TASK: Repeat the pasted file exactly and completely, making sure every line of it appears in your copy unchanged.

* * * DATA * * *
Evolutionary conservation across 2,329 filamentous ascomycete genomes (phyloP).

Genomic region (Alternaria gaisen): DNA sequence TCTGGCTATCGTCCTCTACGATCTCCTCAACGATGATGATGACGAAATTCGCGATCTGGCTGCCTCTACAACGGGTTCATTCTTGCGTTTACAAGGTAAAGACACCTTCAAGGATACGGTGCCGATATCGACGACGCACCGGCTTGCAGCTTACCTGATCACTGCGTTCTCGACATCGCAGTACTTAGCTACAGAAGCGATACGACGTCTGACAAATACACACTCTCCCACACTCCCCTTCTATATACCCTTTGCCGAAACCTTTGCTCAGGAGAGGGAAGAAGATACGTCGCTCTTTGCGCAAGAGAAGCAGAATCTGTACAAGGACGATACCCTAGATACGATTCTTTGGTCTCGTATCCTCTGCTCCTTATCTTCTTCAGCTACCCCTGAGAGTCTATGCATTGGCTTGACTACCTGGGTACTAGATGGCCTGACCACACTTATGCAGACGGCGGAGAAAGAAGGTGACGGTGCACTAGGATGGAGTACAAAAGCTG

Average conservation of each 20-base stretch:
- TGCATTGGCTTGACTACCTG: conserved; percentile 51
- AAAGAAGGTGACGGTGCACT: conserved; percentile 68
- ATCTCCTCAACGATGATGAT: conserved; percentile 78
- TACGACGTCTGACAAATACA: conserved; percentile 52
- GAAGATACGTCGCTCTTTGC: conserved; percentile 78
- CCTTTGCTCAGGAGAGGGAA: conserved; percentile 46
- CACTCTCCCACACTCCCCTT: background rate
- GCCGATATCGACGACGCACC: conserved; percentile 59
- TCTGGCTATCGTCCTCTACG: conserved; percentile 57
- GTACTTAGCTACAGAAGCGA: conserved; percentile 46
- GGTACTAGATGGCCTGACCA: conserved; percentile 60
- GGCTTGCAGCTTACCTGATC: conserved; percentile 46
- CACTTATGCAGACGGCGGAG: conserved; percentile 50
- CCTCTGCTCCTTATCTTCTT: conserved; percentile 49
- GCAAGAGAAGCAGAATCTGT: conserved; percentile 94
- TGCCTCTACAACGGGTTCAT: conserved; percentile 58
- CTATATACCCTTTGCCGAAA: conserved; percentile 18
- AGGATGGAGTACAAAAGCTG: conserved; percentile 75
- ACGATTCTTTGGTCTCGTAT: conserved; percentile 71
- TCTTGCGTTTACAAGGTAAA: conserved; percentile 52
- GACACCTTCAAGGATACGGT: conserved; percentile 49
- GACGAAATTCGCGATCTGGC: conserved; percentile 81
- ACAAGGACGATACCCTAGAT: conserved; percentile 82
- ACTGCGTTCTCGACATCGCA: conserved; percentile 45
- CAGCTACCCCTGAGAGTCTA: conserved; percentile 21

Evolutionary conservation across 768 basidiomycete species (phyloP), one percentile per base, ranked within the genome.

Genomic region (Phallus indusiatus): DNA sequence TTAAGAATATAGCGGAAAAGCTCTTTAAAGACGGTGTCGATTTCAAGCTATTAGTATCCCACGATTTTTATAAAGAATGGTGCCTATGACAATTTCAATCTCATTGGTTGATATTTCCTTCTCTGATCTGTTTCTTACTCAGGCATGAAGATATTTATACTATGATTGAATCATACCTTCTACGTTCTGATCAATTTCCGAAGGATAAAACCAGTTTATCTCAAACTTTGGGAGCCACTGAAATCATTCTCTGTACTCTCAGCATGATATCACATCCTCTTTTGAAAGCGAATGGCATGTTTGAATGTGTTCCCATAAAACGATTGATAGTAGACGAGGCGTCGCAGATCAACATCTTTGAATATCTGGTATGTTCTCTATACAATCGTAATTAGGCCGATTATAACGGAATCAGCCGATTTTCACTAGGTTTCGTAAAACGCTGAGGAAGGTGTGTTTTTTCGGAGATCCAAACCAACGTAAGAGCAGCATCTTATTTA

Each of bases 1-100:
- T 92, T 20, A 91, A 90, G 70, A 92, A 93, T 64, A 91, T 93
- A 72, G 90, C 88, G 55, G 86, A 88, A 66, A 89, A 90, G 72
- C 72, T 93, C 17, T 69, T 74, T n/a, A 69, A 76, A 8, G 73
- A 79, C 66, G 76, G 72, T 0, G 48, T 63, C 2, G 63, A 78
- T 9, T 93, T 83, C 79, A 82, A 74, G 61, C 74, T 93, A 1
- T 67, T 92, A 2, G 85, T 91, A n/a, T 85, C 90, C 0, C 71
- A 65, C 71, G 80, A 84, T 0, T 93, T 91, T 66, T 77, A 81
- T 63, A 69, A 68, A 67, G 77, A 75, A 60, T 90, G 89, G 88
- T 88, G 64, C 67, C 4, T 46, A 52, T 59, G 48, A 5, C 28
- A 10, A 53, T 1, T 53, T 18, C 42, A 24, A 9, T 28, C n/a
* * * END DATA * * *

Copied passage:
Evolutionary conservation across 2,329 filamentous ascomycete genomes (phyloP).

Genomic region (Alternaria gaisen): DNA sequence TCTGGCTATCGTCCTCTACGATCTCCTCAACGATGATGATGACGAAATTCGCGATCTGGCTGCCTCTACAACGGGTTCATTCTTGCGTTTACAAGGTAAAGACACCTTCAAGGATACGGTGCCGATATCGACGACGCACCGGCTTGCAGCTTACCTGATCACTGCGTTCTCGACATCGCAGTACTTAGCTACAGAAGCGATACGACGTCTGACAAATACACACTCTCCCACACTCCCCTTCTATATACCCTTTGCCGAAACCTTTGCTCAGGAGAGGGAAGAAGATACGTCGCTCTTTGCGCAAGAGAAGCAGAATCTGTACAAGGACGATACCCTAGATACGATTCTTTGGTCTCGTATCCTCTGCTCCTTATCTTCTTCAGCTACCCCTGAGAGTCTATGCATTGGCTTGACTACCTGGGTACTAGATGGCCTGACCACACTTATGCAGACGGCGGAGAAAGAAGGTGACGGTGCACTAGGATGGAGTACAAAAGCTG

Average conservation of each 20-base stretch:
- TGCATTGGCTTGACTACCTG: conserved; percentile 51
- AAAGAAGGTGACGGTGCACT: conserved; percentile 68
- ATCTCCTCAACGATGATGAT: conserved; percentile 78
- TACGACGTCTGACAAATACA: conserved; percentile 52
- GAAGATACGTCGCTCTTTGC: conserved; percentile 78
- CCTTTGCTCAGGAGAGGGAA: conserved; percentile 46
- CACTCTCCCACACTCCCCTT: background rate
- GCCGATATCGACGACGCACC: conserved; percentile 59
- TCTGGCTATCGTCCTCTACG: conserved; percentile 57
- GTACTTAGCTACAGAAGCGA: conserved; percentile 46
- GGTACTAGATGGCCTGACCA: conserved; percentile 60
- GGCTTGCAGCTTACCTGATC: conserved; percentile 46
- CACTTATGCAGACGGCGGAG: conserved; percentile 50
- CCTCTGCTCCTTATCTTCTT: conserved; percentile 49
- GCAAGAGAAGCAGAATCTGT: conserved; percentile 94
- TGCCTCTACAACGGGTTCAT: conserved; percentile 58
- CTATATACCCTTTGCCGAAA: conserved; percentile 18
- AGGATGGAGTACAAAAGCTG: conserved; percentile 75
- ACGATTCTTTGGTCTCGTAT: conserved; percentile 71
- TCTTGCGTTTACAAGGTAAA: conserved; percentile 52
- GACACCTTCAAGGATACGGT: conserved; percentile 49
- GACGAAATTCGCGATCTGGC: conserved; percentile 81
- ACAAGGACGATACCCTAGAT: conserved; percentile 82
- ACTGCGTTCTCGACATCGCA: conserved; percentile 45
- CAGCTACCCCTGAGAGTCTA: conserved; percentile 21

Evolutionary conservation across 768 basidiomycete species (phyloP), one percentile per base, ranked within the genome.

Genomic region (Phallus indusiatus): DNA sequence TTAAGAATATAGCGGAAAAGCTCTTTAAAGACGGTGTCGATTTCAAGCTATTAGTATCCCACGATTTTTATAAAGAATGGTGCCTATGACAATTTCAATCTCATTGGTTGATATTTCCTTCTCTGATCTGTTTCTTACTCAGGCATGAAGATATTTATACTATGATTGAATCATACCTTCTACGTTCTGATCAATTTCCGAAGGATAAAACCAGTTTATCTCAAACTTTGGGAGCCACTGAAATCATTCTCTGTACTCTCAGCATGATATCACATCCTCTTTTGAAAGCGAATGGCATGTTTGAATGTGTTCCCATAAAACGATTGATAGTAGACGAGGCGTCGCAGATCAACATCTTTGAATATCTGGTATGTTCTCTATACAATCGTAATTAGGCCGATTATAACGGAATCAGCCGATTTTCACTAGGTTTCGTAAAACGCTGAGGAAGGTGTGTTTTTTCGGAGATCCAAACCAACGTAAGAGCAGCATCTTATTTA

Each of bases 1-100:
- T 92, T 20, A 91, A 90, G 70, A 92, A 93, T 64, A 91, T 93
- A 72, G 90, C 88, G 55, G 86, A 88, A 66, A 89, A 90, G 72
- C 72, T 93, C 17, T 69, T 74, T n/a, A 69, A 76, A 8, G 73
- A 79, C 66, G 76, G 72, T 0, G 48, T 63, C 2, G 63, A 78
- T 9, T 93, T 83, C 79, A 82, A 74, G 61, C 74, T 93, A 1
- T 67, T 92, A 2, G 85, T 91, A n/a, T 85, C 90, C 0, C 71
- A 65, C 71, G 80, A 84, T 0, T 93, T 91, T 66, T 77, A 81
- T 63, A 69, A 68, A 67, G 77, A 75, A 60, T 90, G 89, G 88
- T 88, G 64, C 67, C 4, T 46, A 52, T 59, G 48, A 5, C 28
- A 10, A 53, T 1, T 53, T 18, C 42, A 24, A 9, T 28, C n/a